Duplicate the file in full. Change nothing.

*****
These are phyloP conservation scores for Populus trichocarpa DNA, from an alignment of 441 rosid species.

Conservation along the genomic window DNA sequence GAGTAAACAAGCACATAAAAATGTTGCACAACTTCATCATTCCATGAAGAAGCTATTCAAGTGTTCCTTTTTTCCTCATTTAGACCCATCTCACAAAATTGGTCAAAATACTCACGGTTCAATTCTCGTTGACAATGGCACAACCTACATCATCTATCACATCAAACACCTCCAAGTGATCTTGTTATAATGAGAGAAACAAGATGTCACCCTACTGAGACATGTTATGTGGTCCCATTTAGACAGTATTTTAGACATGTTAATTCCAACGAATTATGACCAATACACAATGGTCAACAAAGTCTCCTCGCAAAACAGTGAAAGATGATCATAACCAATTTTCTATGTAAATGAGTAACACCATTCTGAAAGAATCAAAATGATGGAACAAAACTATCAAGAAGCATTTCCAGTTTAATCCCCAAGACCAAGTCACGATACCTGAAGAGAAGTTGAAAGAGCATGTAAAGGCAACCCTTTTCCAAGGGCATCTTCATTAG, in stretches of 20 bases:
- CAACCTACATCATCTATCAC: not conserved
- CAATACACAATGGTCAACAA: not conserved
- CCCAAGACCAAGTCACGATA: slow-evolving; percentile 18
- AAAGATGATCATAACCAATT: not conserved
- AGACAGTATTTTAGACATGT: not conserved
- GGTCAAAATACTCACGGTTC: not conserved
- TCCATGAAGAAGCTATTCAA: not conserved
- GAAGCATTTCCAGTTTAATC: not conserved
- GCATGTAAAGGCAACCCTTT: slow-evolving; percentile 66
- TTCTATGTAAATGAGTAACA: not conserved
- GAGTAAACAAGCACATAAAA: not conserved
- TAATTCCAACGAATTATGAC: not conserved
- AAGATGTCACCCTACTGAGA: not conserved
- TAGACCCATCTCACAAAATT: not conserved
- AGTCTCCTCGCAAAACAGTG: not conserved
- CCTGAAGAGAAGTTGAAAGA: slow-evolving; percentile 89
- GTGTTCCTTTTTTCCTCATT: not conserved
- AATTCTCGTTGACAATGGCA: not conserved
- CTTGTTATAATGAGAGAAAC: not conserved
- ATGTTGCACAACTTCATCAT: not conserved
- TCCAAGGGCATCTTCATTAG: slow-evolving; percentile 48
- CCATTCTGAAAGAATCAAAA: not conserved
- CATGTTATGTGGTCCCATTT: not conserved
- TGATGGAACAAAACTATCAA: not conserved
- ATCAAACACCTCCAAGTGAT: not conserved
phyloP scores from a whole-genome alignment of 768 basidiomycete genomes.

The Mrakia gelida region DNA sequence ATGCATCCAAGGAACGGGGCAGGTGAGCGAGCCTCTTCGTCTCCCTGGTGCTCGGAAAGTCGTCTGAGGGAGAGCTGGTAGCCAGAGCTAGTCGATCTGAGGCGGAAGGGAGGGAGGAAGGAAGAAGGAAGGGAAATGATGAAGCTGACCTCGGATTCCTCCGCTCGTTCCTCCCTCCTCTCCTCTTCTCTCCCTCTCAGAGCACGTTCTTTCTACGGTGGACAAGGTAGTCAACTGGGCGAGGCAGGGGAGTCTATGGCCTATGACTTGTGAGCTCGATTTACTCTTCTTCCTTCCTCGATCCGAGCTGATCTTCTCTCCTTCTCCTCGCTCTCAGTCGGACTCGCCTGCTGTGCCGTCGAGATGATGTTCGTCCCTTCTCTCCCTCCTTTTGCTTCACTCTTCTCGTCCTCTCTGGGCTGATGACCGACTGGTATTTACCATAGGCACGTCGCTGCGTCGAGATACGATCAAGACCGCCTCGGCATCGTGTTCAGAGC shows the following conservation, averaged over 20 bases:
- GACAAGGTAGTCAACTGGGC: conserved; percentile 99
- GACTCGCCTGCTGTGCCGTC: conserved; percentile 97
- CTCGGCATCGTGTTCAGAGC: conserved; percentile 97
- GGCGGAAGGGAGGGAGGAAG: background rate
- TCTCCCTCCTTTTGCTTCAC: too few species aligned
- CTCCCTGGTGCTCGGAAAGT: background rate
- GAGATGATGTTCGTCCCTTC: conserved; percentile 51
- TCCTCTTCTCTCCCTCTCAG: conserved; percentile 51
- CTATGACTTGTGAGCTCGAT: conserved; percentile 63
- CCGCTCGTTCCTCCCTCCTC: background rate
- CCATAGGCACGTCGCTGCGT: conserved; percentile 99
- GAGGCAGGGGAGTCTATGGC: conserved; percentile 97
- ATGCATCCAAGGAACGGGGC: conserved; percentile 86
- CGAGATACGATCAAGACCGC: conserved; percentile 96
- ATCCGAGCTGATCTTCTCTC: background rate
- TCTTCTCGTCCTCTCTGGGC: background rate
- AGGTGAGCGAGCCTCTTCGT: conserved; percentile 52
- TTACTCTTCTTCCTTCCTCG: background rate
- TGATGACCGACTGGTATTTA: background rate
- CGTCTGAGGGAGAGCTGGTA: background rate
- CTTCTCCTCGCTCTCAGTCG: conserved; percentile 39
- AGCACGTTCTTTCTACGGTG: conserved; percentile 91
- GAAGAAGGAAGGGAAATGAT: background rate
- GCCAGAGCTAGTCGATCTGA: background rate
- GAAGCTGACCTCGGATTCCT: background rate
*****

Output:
These are phyloP conservation scores for Populus trichocarpa DNA, from an alignment of 441 rosid species.

Conservation along the genomic window DNA sequence GAGTAAACAAGCACATAAAAATGTTGCACAACTTCATCATTCCATGAAGAAGCTATTCAAGTGTTCCTTTTTTCCTCATTTAGACCCATCTCACAAAATTGGTCAAAATACTCACGGTTCAATTCTCGTTGACAATGGCACAACCTACATCATCTATCACATCAAACACCTCCAAGTGATCTTGTTATAATGAGAGAAACAAGATGTCACCCTACTGAGACATGTTATGTGGTCCCATTTAGACAGTATTTTAGACATGTTAATTCCAACGAATTATGACCAATACACAATGGTCAACAAAGTCTCCTCGCAAAACAGTGAAAGATGATCATAACCAATTTTCTATGTAAATGAGTAACACCATTCTGAAAGAATCAAAATGATGGAACAAAACTATCAAGAAGCATTTCCAGTTTAATCCCCAAGACCAAGTCACGATACCTGAAGAGAAGTTGAAAGAGCATGTAAAGGCAACCCTTTTCCAAGGGCATCTTCATTAG, in stretches of 20 bases:
- CAACCTACATCATCTATCAC: not conserved
- CAATACACAATGGTCAACAA: not conserved
- CCCAAGACCAAGTCACGATA: slow-evolving; percentile 18
- AAAGATGATCATAACCAATT: not conserved
- AGACAGTATTTTAGACATGT: not conserved
- GGTCAAAATACTCACGGTTC: not conserved
- TCCATGAAGAAGCTATTCAA: not conserved
- GAAGCATTTCCAGTTTAATC: not conserved
- GCATGTAAAGGCAACCCTTT: slow-evolving; percentile 66
- TTCTATGTAAATGAGTAACA: not conserved
- GAGTAAACAAGCACATAAAA: not conserved
- TAATTCCAACGAATTATGAC: not conserved
- AAGATGTCACCCTACTGAGA: not conserved
- TAGACCCATCTCACAAAATT: not conserved
- AGTCTCCTCGCAAAACAGTG: not conserved
- CCTGAAGAGAAGTTGAAAGA: slow-evolving; percentile 89
- GTGTTCCTTTTTTCCTCATT: not conserved
- AATTCTCGTTGACAATGGCA: not conserved
- CTTGTTATAATGAGAGAAAC: not conserved
- ATGTTGCACAACTTCATCAT: not conserved
- TCCAAGGGCATCTTCATTAG: slow-evolving; percentile 48
- CCATTCTGAAAGAATCAAAA: not conserved
- CATGTTATGTGGTCCCATTT: not conserved
- TGATGGAACAAAACTATCAA: not conserved
- ATCAAACACCTCCAAGTGAT: not conserved
phyloP scores from a whole-genome alignment of 768 basidiomycete genomes.

The Mrakia gelida region DNA sequence ATGCATCCAAGGAACGGGGCAGGTGAGCGAGCCTCTTCGTCTCCCTGGTGCTCGGAAAGTCGTCTGAGGGAGAGCTGGTAGCCAGAGCTAGTCGATCTGAGGCGGAAGGGAGGGAGGAAGGAAGAAGGAAGGGAAATGATGAAGCTGACCTCGGATTCCTCCGCTCGTTCCTCCCTCCTCTCCTCTTCTCTCCCTCTCAGAGCACGTTCTTTCTACGGTGGACAAGGTAGTCAACTGGGCGAGGCAGGGGAGTCTATGGCCTATGACTTGTGAGCTCGATTTACTCTTCTTCCTTCCTCGATCCGAGCTGATCTTCTCTCCTTCTCCTCGCTCTCAGTCGGACTCGCCTGCTGTGCCGTCGAGATGATGTTCGTCCCTTCTCTCCCTCCTTTTGCTTCACTCTTCTCGTCCTCTCTGGGCTGATGACCGACTGGTATTTACCATAGGCACGTCGCTGCGTCGAGATACGATCAAGACCGCCTCGGCATCGTGTTCAGAGC shows the following conservation, averaged over 20 bases:
- GACAAGGTAGTCAACTGGGC: conserved; percentile 99
- GACTCGCCTGCTGTGCCGTC: conserved; percentile 97
- CTCGGCATCGTGTTCAGAGC: conserved; percentile 97
- GGCGGAAGGGAGGGAGGAAG: background rate
- TCTCCCTCCTTTTGCTTCAC: too few species aligned
- CTCCCTGGTGCTCGGAAAGT: background rate
- GAGATGATGTTCGTCCCTTC: conserved; percentile 51
- TCCTCTTCTCTCCCTCTCAG: conserved; percentile 51
- CTATGACTTGTGAGCTCGAT: conserved; percentile 63
- CCGCTCGTTCCTCCCTCCTC: background rate
- CCATAGGCACGTCGCTGCGT: conserved; percentile 99
- GAGGCAGGGGAGTCTATGGC: conserved; percentile 97
- ATGCATCCAAGGAACGGGGC: conserved; percentile 86
- CGAGATACGATCAAGACCGC: conserved; percentile 96
- ATCCGAGCTGATCTTCTCTC: background rate
- TCTTCTCGTCCTCTCTGGGC: background rate
- AGGTGAGCGAGCCTCTTCGT: conserved; percentile 52
- TTACTCTTCTTCCTTCCTCG: background rate
- TGATGACCGACTGGTATTTA: background rate
- CGTCTGAGGGAGAGCTGGTA: background rate
- CTTCTCCTCGCTCTCAGTCG: conserved; percentile 39
- AGCACGTTCTTTCTACGGTG: conserved; percentile 91
- GAAGAAGGAAGGGAAATGAT: background rate
- GCCAGAGCTAGTCGATCTGA: background rate
- GAAGCTGACCTCGGATTCCT: background rate